The textbook definition of algorithm in computer science is: "a sequence of computational steps that transform the input into the output." (Cormen et al., Introduction to algorithms; possibly the most used textbook on the subject). Computability is a way to formalize the notion of algorithm for functions of integers (in particular logical functions). To formalize it, one needs to specify what is considered an elementary instruction. Thus, computability does not formalize the loose notion of algorithm above, i.e, any recipe to calculate something, for otherwise any function would be computable and the concept would be empty (to calculate f(x), apply f to x). A computable function is a function that can be calculated by a Turing machine, or equivalently, which can be generated by a small set of elementary functions on integers (with composition and recursion). Thus, an algorithm in the sense of computability theory is a discrete-time sequence of arithmetic and logical operations (and recursion). Note that this readily extend to any countable alphabet instead of integers, and of course you can replace arithmetic and logical operations with higher-order instructions, as long as they are themselves computable (ie a high-level programming language). But it is not any kind of specification of how to solve a problem. For example, there are various algorithms to calculate pi. But we could also calculate pi by drawing a circle, measuring both the diameter and the perimeter, then dividing perimeter by diameter. This is not an algorithm in the sense of computability theory. It could be called an algorithm in the broader sense, but again note that what is algorithmic about it is the discrete structure of the instructions.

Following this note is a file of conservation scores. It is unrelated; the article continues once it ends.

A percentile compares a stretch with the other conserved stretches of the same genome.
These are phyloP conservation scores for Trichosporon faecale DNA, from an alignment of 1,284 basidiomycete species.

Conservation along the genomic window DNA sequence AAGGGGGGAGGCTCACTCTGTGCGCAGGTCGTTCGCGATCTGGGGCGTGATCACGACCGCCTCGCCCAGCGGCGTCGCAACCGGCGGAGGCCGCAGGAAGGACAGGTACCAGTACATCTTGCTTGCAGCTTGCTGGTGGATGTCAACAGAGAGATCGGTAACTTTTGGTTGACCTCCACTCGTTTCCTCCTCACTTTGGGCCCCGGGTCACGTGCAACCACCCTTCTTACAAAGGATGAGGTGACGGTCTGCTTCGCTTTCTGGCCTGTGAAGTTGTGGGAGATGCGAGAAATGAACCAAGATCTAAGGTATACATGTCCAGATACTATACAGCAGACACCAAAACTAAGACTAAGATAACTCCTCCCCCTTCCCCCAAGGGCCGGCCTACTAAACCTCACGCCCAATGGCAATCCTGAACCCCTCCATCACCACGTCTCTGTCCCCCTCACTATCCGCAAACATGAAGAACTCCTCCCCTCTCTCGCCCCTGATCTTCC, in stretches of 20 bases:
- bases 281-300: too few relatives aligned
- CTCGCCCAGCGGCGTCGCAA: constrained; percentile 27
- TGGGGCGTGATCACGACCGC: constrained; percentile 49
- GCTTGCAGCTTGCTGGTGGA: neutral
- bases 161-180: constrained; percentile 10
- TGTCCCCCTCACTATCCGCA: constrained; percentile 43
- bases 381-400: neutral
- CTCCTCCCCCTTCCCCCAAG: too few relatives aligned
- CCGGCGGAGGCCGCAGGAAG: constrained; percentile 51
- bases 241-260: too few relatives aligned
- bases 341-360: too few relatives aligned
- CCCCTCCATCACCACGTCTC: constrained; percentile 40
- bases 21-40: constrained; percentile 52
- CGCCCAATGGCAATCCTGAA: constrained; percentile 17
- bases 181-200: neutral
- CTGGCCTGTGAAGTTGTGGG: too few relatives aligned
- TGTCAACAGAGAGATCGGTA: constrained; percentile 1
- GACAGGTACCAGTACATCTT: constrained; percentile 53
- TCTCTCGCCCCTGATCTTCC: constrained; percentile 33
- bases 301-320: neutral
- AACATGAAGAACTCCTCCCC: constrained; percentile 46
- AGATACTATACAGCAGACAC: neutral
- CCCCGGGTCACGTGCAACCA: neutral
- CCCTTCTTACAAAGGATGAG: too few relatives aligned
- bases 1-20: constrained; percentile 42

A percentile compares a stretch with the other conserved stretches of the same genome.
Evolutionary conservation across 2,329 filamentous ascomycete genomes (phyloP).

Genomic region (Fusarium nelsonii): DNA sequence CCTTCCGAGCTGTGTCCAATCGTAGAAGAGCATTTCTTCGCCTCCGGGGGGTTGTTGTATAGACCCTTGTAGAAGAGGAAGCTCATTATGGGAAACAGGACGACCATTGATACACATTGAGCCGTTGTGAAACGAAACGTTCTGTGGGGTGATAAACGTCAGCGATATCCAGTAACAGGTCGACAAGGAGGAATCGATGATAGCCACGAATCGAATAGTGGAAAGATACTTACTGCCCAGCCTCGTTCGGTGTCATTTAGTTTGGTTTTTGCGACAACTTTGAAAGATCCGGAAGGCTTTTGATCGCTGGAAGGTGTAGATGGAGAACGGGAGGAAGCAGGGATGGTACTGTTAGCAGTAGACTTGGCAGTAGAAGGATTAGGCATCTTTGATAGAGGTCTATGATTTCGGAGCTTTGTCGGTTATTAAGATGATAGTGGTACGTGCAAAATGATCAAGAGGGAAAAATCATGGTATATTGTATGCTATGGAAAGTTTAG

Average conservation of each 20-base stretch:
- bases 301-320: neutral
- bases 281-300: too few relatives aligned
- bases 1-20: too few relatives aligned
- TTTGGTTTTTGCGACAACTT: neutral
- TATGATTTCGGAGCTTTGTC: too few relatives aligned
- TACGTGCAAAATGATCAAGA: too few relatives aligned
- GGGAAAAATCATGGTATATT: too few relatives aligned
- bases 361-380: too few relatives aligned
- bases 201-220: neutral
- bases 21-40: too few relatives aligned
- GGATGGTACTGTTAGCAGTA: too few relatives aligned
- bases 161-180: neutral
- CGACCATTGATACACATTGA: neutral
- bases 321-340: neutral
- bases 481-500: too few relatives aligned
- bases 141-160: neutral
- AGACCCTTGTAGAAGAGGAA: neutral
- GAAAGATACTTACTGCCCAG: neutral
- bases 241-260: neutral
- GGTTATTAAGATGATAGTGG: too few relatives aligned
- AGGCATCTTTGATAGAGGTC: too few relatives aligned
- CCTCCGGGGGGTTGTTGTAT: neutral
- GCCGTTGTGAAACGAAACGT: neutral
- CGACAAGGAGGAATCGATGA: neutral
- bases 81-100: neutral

Thus, a device could calculate a computable function using an algorithm in the strict sense of computability, or in the broader sense (cooking recipe), or in a non-algorithmic way (i.e., without any discrete structure of instructions). In any case, what the brain or any device manages to do bears no relation with how it does it.

As pointed out above, what is algorithmic about a description of how something works is the discrete structure (first do A; if B is true, then do C, etc). If we removed this condition, then we would be left with the more general concept of model, not algorithm: a description of how something works. Thus, if we want to say anything specific by claiming that the brain implements algorithms, then we must insist on the discrete-time structure (steps). Otherwise, we are just saying that the brain has a model.

Now that we have more precisely defined what an algorithm is, let us examine whether the brain might implement algorithms. Clearly, it does not literally implement algorithms in the narrow sense of computability theory, i.e., with elementary operations on integers and recursion. But could it be that it implements algorithms in the broader sense? To get some perspective, consider the following two physical systems: